S. Malakar: Well with my hair, I always had an idea of what I wanted. The hair person would help me to execute it. With the styling of my clothes and stuff, I just wanted to really capture my personality and put it out there. Then the stylist really helped me with that. So I did have a lot of help but the ideas were mainly mine.
Okay, you did refer to some of this in some of the early questions. Let me sort of rephrase something else about what you’re going to do next. If I heard you correctly, you said you were – I mean did I get that right, that weren’t necessarily looking at a music career or you are definitely looking at a music career in the future?
S. Malakar: I’m definitely looking at a music career, but I also want to venture into acting and modeling and possibly Broadway or something, because I just really want to get full entertainment like business and the full entertainment like career I guess.
Did you have more pressure compared to the other contestants to prove yourself?
S. Malakar: I don’t necessarily think more. I think, no, I think that we all have the same amount of pressure, because we all wanted to win. It’s just all about making your music and getting people to feel it, because if they don’t feel your music they’re not going to vote for you, so yes.
Right and do you have anything you would like to say to Simon?
S. Malakar: Well, from the beginning I think that Simon saw potential in me. When I didn’t fulfill that potential, he was kind of disappointed. So I just want to say to him that he is an amazing person and what he does is awesome. Like he’s very opinionated, but I learned more from him than from anyone else while I was on the show.
I seemed to notice an attitude change midway through it. In some of the early episodes you seemed kind of sad even when you won, and later on you just really blossomed. You were more enthusiastic. You were smiling, you were joking more. Was there some kind of a thought process in between? Was there some turning point for you in there?
S. Malakar: I think that throughout the competition I grew as a performer and as a person, because I did have a lot of things to learn from. I think that I kind of found myself as I progressed. So I don’t know a specific time when it happened, but I do definitely think that I found myself and I got more comfortable in my own skin.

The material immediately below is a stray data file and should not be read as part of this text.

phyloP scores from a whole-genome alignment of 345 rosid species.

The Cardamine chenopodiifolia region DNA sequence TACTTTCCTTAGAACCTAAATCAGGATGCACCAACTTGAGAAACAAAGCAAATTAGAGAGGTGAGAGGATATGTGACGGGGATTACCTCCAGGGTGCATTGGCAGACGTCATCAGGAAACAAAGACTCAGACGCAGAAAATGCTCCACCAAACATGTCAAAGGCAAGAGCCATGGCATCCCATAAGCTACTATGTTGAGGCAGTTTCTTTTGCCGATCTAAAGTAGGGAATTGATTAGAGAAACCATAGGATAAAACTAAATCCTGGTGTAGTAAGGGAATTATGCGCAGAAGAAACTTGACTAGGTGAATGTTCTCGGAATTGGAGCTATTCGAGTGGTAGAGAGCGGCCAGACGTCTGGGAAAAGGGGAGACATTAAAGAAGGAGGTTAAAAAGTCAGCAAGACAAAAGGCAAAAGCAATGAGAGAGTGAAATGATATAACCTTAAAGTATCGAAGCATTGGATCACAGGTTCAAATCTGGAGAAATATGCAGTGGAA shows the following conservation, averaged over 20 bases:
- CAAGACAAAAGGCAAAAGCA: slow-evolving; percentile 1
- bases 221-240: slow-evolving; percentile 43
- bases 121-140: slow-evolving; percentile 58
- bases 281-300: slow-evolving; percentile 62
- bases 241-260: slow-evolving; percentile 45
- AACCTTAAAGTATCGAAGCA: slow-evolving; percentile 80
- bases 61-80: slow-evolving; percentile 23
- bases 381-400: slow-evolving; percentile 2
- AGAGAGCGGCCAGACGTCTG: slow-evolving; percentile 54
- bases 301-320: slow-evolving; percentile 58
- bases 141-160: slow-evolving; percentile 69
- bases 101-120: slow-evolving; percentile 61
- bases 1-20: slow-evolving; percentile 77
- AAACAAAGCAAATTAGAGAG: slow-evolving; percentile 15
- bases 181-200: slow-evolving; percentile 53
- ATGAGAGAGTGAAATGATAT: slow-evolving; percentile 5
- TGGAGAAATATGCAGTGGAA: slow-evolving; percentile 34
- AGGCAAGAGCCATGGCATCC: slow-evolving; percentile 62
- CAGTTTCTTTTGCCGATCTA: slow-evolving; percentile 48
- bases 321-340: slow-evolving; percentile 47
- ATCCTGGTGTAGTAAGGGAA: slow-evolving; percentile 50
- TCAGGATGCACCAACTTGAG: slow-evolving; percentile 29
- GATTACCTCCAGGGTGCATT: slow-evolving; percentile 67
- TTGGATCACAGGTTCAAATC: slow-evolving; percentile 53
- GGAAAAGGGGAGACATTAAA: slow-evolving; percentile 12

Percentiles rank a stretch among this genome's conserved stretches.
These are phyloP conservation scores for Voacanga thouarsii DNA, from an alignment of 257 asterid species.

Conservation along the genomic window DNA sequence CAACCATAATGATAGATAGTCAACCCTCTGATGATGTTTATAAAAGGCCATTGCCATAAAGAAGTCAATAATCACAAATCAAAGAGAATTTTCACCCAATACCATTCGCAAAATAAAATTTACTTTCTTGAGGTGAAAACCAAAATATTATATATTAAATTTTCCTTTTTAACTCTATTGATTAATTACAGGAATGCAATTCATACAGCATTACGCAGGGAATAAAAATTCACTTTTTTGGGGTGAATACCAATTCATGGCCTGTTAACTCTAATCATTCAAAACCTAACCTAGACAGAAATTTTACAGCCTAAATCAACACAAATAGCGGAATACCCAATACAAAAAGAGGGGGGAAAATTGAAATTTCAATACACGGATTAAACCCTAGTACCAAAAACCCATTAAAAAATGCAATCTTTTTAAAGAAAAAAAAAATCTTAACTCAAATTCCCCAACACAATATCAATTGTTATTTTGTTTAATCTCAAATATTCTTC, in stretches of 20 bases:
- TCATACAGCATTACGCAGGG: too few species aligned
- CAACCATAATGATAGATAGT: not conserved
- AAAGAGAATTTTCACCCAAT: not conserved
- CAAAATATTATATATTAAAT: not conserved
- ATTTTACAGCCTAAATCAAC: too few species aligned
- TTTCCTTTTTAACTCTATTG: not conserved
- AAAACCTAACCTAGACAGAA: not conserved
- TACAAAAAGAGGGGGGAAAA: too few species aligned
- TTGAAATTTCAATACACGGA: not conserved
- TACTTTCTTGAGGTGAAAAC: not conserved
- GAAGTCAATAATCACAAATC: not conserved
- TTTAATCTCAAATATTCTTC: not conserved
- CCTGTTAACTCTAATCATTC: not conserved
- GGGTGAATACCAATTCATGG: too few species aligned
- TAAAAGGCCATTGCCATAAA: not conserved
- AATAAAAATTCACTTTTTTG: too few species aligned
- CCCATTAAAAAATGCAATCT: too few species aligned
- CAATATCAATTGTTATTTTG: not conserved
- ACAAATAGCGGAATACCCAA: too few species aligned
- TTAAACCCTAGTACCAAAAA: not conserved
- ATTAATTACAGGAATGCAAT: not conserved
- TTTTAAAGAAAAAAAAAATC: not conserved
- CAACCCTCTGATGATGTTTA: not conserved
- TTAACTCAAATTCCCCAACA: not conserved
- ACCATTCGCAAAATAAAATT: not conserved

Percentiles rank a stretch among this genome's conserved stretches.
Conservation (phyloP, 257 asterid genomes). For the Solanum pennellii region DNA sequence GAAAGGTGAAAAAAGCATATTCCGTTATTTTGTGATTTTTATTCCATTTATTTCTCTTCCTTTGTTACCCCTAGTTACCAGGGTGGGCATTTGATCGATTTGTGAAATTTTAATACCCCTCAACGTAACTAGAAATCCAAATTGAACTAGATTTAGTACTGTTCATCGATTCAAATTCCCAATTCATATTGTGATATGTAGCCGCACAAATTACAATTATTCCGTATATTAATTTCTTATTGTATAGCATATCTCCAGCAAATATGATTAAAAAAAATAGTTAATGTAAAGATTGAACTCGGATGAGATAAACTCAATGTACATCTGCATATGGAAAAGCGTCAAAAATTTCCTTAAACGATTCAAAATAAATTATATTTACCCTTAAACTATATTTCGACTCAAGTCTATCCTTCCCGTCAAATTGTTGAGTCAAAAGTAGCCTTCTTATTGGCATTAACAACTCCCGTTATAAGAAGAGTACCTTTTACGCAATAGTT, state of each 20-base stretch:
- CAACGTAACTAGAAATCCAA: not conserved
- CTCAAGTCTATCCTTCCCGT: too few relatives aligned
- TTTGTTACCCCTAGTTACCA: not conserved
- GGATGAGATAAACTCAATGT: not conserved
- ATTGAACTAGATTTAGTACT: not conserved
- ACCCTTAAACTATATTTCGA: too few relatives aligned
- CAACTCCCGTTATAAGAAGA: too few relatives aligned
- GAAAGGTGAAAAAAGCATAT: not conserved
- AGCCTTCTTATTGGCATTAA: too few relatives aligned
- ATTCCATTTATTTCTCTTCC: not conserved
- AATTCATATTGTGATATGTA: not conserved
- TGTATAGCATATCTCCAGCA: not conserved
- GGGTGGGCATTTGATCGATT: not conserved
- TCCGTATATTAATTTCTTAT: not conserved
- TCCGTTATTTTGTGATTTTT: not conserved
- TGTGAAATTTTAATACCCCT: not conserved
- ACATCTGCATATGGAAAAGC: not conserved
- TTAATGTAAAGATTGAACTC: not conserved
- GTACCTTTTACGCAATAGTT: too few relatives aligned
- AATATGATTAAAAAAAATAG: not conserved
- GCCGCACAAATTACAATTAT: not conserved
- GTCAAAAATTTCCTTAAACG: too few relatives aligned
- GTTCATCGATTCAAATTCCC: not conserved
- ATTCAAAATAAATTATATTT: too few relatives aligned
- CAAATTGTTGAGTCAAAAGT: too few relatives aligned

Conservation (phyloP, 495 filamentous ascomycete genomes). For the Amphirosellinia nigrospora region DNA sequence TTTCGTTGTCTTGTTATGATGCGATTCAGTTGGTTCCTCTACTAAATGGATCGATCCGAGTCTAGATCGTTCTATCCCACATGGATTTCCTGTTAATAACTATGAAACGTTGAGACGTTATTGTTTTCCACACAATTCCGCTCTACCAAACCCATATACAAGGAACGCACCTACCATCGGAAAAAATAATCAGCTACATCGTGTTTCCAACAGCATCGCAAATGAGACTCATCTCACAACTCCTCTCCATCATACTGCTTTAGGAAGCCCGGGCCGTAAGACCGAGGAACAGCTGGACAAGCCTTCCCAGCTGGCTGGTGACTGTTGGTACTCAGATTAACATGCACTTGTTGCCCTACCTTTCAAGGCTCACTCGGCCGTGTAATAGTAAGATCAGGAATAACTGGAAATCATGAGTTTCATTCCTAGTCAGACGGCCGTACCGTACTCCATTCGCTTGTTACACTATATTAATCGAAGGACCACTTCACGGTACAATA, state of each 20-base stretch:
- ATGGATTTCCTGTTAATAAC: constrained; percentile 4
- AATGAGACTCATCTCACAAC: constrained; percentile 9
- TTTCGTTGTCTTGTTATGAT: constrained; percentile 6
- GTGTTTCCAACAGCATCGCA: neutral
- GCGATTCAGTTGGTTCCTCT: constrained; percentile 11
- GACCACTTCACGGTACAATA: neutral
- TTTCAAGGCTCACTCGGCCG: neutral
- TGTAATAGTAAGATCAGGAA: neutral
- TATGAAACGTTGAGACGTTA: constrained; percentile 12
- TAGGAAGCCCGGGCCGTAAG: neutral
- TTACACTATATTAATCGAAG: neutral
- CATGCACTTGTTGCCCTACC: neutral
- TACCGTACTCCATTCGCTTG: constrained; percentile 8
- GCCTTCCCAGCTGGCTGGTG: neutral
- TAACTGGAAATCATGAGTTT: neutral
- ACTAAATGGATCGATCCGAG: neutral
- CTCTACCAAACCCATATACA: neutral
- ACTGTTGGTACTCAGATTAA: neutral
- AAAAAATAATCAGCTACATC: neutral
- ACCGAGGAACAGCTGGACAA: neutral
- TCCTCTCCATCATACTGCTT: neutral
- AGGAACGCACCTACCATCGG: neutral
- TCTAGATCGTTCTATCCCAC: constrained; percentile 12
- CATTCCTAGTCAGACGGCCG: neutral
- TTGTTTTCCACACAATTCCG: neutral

The concept of getting a GED early and just focusing on this. I wanted to get more of a feeling for that. I wonder, what do your parents do for a living and what was their reaction when you told them you were going to take this kind of extreme step?
S. Malakar: Well my father is a construction worker and my mother an independent employee. It was actually my mom’s idea to get the GED and focus on this, because I had a little bit of trouble in school. Not because I didn’t know the material. I just didn’t really do my homework, which the horrible habit that I had. I wanted to get my GED so that I could move on and focus on what I really wanted to do, which was music. I do still want to go to college and finish my education. I just really felt like now was the time to focus on my career and I felt like American Idol was a great way to do it.
I’m just wondering; do you have a certain genre of music that you’re most comfortable singing?
S. Malakar: R&B and Jazz.
Did you at any point on the show think that maybe you were in over your head and you just kind of wanted to turn around and go back home or something?
S. Malakar: I think that the only time that I really felt like that would have been Hollywood Week, because that was like – that was completely intense. It was really kind of scary. I had my sister there, and she really helped me and she supported me. So I think that’s what helped me to get through that and then passed that, I just wanted to get passed each week.
I was just wondering when this all sort of started. What was sort of the first sign you got that perhaps your success or what people were saying was a little bit more beyond than the actual singing contest? When did you get the first inkling that this was sort of becoming a bit of a cultural phenomenon?